JAYDEN SOLAR AND INVERTER ENTERPRISE offers free skill acquisition training for all. In this age where all you need is information and skills, information if well utilised will set you on your path of success.

Are you an undergraduate? then don’t miss this, because seriously you will beat yourself up if you do.

Are you looking to learn something new to expand you skill-bank, then this is exactly what you are looking for.

Register as in the poster above and get skilled.

The program is scheduled to kick off on 14th May, 2017 (Day 1)

Time: 2pm prompt (NO AFRICAN TIME ).

VENUE: Federal University of Petroleum Resources, TETFUND LECTURE HALL.

Be there!


A’luta continua! A’luta continua! – see where it started, you’ll be shocked

Being an undergraduate as at the time of this post, the chant A’luta continua! A’luta continua! representing the rally cry for the Nigerian student body/Association has long kept me thinking about its origin. Read on and discover what I found.

I was wet behind the ears. I was a Jambite. It was matriculation day at the University of Ilorin. After matriculation on the main campus of the University, I returned to the mini-campus in the company of new friends – fellow Jambites. At the entrance gate to campus, we ran to a chaotic mass of policemen, soldiers, tanks, guns, tear gas.

Students, advanced, retreated, advanced, retreated, screaming, chanting, rallying. In all the chaos, the protesting students (Nigerian authorities always demean their struggles by calling them rioting or rampaging students) had one rallying call which fascinated us as Jambites:

A luta continua

A luta continua

A luta, a luta

A luta continua

Thus it was that on my very first official day of University life, on matric day, I had to return to Isanlu for two months because the University was closed down. The two months I spent in Isanlu was not a waste. When Baba Adesanmi heard me chanting “a luta continua” one day, he asked: “Bola, who taught you that thing you are saying?”

I told him that the chant was the energizing spirit of the student protest that had sent me back to Isanlu. All the senior students were chanting and screaming “aluta” and all the Jambites joined them. He smiled casually and took out two books from a shelf in the family library. One was entitled, Mozambique: Sowing the Seeds of Revolution, authored by a man called Samora Machel. The other was an edited selection of the speeches and writings of the same Samora Machel.

I knew enough of African and world affairs to know that SamoraMachel was the President of Mozambique who had died in a plane crash in 1986. But I did not know that he was one of Africa’s greatest sons, one of Africa’s greatest freedom fighters, one of Africa’s greatest revolutionaries, one of Africa’s greatest radical theorists, one of Africa’s greatest thinkers.

Samora Machel was thus my entrance into the intellectual force field of African radical revolutionary thinkers and freedom fighters. Samora Machel was the path that led me to the writings and work of Frantz Fanon, Amilcar Cabral, Eduardo Mondlane, Steve Biko, Patrice Emery Lumumba, and Thomas Sankara. Beyond Africa, Samora Machel was the path that led me to a life time of reading the writings and thought of Dr. Ernesto CheGuevara, Fidel Castro, Paulo Freire, and Regis Debray but I am jumping ahead of myself.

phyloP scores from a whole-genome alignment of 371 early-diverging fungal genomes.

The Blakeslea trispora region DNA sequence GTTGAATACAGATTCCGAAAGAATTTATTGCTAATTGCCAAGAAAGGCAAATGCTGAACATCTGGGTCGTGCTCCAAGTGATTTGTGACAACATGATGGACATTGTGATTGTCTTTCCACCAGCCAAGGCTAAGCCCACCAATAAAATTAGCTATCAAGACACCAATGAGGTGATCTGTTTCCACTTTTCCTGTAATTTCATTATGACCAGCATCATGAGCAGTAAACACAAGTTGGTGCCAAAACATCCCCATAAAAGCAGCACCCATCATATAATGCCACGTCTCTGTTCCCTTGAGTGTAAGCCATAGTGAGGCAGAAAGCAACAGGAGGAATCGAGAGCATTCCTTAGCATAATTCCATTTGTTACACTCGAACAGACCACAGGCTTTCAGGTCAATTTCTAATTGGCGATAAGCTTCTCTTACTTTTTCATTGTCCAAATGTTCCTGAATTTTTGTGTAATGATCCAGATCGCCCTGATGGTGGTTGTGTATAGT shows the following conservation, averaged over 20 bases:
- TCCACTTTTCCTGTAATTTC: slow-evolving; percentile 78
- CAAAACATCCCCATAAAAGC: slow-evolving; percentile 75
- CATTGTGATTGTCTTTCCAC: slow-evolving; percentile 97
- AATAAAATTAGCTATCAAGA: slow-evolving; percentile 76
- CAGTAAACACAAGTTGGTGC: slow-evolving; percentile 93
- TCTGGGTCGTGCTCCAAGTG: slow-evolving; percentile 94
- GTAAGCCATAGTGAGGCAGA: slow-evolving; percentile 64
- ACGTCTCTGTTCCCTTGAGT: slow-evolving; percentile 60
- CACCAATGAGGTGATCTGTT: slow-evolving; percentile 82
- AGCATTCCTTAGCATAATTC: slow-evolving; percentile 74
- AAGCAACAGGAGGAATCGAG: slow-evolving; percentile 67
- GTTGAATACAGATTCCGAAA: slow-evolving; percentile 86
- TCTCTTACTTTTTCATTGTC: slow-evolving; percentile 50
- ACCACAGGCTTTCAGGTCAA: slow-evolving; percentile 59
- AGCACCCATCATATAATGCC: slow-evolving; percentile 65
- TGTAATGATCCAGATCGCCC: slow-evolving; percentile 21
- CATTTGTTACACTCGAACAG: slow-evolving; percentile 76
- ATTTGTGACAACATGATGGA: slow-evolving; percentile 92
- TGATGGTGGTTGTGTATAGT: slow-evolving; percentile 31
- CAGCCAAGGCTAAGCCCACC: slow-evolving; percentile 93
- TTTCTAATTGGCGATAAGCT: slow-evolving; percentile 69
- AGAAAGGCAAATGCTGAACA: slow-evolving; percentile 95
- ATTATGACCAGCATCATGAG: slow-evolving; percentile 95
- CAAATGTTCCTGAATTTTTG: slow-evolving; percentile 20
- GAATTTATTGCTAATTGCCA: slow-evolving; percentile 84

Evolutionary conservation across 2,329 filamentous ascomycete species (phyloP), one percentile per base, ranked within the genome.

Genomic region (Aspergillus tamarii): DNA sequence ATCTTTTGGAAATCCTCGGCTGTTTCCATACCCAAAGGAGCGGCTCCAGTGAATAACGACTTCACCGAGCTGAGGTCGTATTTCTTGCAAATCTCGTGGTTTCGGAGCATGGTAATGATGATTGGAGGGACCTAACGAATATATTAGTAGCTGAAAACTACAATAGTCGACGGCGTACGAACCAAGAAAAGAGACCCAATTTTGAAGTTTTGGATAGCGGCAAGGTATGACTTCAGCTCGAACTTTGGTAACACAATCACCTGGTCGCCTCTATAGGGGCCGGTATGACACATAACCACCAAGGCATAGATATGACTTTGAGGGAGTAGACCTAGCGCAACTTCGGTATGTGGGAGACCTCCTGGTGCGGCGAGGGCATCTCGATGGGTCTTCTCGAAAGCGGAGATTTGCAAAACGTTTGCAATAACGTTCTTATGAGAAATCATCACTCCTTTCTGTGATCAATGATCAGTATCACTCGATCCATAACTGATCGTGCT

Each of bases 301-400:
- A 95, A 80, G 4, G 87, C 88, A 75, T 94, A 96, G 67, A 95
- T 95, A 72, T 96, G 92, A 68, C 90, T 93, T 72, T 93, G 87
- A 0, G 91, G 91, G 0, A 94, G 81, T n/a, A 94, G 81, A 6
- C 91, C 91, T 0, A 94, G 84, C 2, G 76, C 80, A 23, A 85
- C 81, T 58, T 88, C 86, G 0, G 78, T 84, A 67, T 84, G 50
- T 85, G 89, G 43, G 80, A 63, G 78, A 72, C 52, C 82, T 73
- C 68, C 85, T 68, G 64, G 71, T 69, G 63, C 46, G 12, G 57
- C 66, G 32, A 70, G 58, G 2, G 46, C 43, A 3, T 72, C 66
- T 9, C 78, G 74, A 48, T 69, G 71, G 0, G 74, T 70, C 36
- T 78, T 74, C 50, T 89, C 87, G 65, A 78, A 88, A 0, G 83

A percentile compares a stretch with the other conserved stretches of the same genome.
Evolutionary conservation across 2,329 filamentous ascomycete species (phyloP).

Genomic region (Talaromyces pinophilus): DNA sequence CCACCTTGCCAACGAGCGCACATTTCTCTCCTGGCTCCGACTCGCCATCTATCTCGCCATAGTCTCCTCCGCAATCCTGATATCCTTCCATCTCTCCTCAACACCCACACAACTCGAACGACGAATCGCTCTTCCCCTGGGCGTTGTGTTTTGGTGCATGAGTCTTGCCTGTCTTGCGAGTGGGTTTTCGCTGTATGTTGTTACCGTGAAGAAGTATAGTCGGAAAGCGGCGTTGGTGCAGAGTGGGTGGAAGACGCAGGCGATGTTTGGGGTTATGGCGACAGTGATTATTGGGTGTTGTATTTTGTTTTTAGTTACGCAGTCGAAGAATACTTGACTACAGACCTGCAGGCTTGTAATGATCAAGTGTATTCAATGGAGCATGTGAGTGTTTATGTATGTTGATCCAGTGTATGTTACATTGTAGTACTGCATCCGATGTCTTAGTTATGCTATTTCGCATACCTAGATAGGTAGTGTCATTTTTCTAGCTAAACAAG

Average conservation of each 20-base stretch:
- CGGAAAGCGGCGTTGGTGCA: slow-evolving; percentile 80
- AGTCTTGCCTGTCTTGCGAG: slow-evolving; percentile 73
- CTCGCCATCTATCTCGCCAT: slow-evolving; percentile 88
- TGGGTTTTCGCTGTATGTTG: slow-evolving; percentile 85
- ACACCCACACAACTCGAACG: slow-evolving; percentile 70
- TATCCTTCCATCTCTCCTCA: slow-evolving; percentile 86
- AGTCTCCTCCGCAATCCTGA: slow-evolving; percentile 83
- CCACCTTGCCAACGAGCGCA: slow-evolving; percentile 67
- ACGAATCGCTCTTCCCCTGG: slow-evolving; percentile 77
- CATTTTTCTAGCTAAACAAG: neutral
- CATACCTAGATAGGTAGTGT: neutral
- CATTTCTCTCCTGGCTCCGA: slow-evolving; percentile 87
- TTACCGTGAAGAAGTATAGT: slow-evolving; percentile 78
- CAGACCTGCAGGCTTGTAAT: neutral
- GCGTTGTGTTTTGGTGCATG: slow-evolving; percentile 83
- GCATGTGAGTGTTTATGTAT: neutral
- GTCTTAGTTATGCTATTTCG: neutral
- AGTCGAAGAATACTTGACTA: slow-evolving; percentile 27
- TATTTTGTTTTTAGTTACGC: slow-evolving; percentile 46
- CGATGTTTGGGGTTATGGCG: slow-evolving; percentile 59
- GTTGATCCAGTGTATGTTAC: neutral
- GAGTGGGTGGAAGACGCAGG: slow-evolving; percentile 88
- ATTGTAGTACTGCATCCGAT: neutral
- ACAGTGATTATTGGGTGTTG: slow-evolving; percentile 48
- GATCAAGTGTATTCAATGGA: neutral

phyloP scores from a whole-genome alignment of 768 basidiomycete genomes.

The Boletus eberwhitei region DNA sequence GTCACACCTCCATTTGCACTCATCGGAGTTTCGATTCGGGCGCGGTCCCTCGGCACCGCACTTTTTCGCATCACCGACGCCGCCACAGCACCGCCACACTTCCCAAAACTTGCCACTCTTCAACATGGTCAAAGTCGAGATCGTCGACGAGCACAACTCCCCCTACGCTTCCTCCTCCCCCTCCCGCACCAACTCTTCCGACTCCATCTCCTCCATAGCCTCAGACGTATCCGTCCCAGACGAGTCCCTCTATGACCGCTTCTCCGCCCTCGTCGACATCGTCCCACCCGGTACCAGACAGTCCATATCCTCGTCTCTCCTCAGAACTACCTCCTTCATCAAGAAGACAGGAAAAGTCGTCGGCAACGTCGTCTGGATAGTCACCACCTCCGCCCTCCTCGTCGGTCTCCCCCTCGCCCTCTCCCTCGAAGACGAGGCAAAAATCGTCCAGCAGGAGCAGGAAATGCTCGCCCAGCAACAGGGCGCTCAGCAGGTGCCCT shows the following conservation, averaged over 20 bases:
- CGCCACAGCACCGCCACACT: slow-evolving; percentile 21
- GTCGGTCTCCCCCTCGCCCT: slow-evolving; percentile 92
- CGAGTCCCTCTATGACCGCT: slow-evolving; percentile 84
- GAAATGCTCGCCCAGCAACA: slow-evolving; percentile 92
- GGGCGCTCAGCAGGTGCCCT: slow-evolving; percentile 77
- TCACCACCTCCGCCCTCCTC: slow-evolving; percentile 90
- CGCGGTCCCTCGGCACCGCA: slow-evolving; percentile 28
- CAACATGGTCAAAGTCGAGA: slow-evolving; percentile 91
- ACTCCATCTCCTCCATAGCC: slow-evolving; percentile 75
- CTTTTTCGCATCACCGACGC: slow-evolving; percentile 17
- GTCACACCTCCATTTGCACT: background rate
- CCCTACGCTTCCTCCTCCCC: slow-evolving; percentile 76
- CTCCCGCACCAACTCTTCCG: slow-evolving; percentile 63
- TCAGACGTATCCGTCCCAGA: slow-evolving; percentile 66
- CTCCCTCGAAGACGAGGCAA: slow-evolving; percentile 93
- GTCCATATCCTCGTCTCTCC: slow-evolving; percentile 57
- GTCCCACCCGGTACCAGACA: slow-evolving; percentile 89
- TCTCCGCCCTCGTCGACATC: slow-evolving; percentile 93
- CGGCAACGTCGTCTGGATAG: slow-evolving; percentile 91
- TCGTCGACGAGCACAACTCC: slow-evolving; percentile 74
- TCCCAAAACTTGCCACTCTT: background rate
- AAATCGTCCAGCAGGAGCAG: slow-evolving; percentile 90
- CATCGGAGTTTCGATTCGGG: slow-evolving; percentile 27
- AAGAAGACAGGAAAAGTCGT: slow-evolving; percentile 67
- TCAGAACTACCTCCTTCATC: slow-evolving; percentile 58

A luta continua! Generations of Nigerian students have chanted it, have been defined by it. Portuguese for “the struggle continues”, Samora Machel and his FRELIMO freedom fighters originated that call as their antiphonal call and response formula for mobilizing and motivating the people of Mozambique in their historic struggle against the evil Portuguese colonialists.

Samora Machel developed a musical, deeply-textured and sequentially sequenced way of screaming “a luta” from the podium when delivering his rousing speeches and the people would respond in unison, “continua”!

Samora Machel’s call to struggle moved across Africa and the rest of the world to become the rallying call of struggles and protest movements. In Nigeria, it became part of our national lexicon and the very definition of the student experience. Of course, we took Samora Machel’s chant out of context and divorced it from the totality of his meaning. We would not be true Nigerians if we didn’t do such an anti-intellectual thing.

Thus, very few Nigerian students actually know the origins of a luta continua. I wager that few in the post-1980s generation have even ever heard of Samora Machel and FRELIMO. Fewer still in the newer generations would know that Samora Machel never stopped at screaming “a luta continua” from the podium. When he had worked the people to a frenzy of excitement with the “a luta continua” call and response, he would suddenly stop and say:
Against what? In other words, Samora Machel was not just interested in empty sloganeering. He would ask: against what precisely must the struggle continue? Samora Machel, the great educator, knew that because he was leading Mozambique and, by extension, Africa, against a particular form of oppression, it was easy for people to understand praxis as an exclusive struggle against imperialism, colonialism, and neocolonialism.

As important as the struggle against colonialism and imperialism was, Machel understood that it had to go in tandem with and be underwritten by other internal struggles and dynamics without which the broader struggle was doomed.

Against what must the struggle continue?

Samora Machel would answer his own question to the admiration of his audience:

Against tribalism!

Against ignorance!

Against illiteracy!

Against superstition!

Against misery!

Against hunger!

In other words, the most important aspects of what Samora Machel meant by a luta continua, what he specifically defined the struggle against, have been left out of its Nigerian appropriation by generations of Nigerian students. When the Nigerian student – or even he Nigerian – casually vents, “alutacontinua”, tribal hate and religious bigotry are not even remotely in his mind for these two demons are the natural constitutive elements of the Nigerian oxygen.

The Nigerian student chanting aluta continua is thinking of some forces of oppression in the most fuzzy and abstract terms. He is not thinking of tribal hatred and religious bigotry – two of the most significant negativities that Samora Machel and his generation of African freedom fighters and thinkers defined the struggle against.

If Samora Machel and other freedom fighters understood that tribalism, religious bigotry, and superstition were enemies of progress, enemies of the national project, enemies of the liberation struggle, they also understood perfectly that these things were fed by ignorance and illiteracy.